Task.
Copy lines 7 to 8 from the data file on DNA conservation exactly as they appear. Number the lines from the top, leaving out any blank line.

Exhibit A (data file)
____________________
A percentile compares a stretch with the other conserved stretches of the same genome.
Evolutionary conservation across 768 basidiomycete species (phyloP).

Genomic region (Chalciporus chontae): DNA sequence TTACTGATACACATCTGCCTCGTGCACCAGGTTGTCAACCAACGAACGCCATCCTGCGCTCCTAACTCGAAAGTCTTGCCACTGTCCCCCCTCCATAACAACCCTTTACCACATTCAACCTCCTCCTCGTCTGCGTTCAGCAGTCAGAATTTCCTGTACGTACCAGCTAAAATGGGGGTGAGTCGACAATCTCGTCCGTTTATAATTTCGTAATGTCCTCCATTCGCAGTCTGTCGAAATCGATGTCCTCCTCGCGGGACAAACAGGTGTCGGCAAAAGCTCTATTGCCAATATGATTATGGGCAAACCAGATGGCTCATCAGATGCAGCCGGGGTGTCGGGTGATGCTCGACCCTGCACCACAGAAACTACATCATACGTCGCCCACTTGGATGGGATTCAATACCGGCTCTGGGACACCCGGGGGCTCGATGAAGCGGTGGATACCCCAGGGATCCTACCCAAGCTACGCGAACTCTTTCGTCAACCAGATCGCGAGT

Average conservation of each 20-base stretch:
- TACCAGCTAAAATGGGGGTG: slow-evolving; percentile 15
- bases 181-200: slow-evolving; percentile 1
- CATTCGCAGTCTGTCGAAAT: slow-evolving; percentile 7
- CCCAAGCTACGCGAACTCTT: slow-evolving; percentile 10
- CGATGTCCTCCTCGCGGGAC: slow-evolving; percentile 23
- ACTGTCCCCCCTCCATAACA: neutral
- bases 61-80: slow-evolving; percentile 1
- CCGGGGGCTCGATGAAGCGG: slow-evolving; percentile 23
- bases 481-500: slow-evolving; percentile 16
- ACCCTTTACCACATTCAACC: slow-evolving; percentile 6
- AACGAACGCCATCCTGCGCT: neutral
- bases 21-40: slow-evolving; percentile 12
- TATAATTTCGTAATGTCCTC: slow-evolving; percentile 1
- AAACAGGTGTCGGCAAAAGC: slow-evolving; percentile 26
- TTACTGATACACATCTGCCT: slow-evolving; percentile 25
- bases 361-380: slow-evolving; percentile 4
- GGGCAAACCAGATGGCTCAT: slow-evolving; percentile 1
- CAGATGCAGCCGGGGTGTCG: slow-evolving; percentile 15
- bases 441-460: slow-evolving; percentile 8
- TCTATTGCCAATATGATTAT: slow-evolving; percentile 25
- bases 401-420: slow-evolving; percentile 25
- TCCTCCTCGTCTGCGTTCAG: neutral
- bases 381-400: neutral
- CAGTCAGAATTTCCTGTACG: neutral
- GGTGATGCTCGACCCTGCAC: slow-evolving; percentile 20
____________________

- CATTCGCAGTCTGTCGAAAT: slow-evolving; percentile 7
- CCCAAGCTACGCGAACTCTT: slow-evolving; percentile 10